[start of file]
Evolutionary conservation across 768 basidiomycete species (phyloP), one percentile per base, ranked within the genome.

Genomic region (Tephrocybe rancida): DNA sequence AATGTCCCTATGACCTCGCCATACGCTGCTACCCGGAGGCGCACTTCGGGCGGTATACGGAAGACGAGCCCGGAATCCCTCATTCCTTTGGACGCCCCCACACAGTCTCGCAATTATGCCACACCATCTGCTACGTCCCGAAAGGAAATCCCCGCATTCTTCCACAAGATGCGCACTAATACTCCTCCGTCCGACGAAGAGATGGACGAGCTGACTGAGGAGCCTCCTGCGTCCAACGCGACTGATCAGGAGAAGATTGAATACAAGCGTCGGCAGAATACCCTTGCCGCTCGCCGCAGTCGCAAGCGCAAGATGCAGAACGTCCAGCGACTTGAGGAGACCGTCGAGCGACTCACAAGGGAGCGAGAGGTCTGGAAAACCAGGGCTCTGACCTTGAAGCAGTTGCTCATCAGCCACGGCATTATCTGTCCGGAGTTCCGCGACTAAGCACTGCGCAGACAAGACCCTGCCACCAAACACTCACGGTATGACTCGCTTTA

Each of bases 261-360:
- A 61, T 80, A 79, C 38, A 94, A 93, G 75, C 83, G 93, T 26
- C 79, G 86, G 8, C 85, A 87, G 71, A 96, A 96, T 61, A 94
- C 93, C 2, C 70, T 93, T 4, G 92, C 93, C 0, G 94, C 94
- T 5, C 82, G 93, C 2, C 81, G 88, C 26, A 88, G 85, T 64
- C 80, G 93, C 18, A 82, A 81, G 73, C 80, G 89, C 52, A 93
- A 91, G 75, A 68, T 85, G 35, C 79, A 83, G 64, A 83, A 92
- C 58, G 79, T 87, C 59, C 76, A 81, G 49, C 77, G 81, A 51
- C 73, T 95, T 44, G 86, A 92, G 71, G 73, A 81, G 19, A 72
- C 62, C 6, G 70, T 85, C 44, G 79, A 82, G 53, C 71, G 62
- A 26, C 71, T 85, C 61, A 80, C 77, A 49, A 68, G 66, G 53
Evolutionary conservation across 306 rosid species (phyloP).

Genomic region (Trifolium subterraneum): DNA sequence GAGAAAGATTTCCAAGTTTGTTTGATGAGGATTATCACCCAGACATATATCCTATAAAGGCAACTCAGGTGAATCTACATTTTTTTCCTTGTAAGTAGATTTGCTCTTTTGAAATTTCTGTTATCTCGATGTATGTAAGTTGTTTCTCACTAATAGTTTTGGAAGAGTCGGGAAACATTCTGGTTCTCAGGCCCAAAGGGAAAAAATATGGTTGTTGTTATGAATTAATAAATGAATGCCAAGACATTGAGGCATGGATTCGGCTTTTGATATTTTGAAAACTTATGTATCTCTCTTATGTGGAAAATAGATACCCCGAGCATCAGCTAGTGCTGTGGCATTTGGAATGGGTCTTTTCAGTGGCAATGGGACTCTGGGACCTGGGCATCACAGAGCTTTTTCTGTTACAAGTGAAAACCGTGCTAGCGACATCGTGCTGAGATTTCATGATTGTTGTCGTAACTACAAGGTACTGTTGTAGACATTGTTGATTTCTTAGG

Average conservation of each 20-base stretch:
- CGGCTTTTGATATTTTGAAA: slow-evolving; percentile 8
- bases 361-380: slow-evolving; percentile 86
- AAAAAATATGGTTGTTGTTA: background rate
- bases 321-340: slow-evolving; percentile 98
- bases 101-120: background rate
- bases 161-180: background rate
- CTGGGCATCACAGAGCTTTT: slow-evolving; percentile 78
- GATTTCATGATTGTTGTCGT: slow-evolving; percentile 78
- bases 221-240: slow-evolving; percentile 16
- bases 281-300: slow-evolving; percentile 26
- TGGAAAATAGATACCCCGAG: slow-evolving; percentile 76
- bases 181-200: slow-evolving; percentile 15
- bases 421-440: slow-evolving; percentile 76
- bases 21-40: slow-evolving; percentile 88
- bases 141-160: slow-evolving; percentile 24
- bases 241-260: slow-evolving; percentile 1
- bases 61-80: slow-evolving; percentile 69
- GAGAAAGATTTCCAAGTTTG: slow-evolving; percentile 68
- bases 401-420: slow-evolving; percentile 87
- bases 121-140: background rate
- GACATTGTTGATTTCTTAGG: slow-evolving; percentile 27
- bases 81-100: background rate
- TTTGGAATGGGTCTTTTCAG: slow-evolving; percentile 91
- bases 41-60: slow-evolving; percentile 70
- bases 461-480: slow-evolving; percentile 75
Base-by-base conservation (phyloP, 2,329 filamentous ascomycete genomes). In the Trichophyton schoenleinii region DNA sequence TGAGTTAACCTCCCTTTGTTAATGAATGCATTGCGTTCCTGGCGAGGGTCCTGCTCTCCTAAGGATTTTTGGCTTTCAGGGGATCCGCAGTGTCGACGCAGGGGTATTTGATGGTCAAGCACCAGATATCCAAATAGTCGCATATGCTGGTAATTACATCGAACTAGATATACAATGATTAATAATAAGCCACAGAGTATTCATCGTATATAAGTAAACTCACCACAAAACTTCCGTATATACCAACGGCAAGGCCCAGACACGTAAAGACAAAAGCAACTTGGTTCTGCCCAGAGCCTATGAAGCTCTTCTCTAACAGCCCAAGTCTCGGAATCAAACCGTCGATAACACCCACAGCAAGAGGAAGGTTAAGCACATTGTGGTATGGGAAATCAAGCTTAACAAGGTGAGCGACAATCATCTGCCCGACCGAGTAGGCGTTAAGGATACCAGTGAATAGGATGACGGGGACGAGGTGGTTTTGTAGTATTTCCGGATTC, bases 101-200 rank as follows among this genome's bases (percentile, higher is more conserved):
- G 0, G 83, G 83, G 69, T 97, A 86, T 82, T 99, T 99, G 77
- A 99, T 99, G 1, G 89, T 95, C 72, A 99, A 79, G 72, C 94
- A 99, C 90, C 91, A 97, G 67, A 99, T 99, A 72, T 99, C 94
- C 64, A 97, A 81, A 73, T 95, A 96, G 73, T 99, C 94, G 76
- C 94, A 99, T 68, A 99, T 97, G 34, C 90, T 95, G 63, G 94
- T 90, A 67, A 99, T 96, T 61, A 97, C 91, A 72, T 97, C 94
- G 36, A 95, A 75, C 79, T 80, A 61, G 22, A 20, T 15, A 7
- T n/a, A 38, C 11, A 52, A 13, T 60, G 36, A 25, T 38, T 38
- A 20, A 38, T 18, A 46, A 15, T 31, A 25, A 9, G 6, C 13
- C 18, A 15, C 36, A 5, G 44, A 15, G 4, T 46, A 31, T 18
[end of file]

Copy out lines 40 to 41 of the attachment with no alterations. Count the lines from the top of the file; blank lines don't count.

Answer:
- bases 41-60: slow-evolving; percentile 70
- bases 461-480: slow-evolving; percentile 75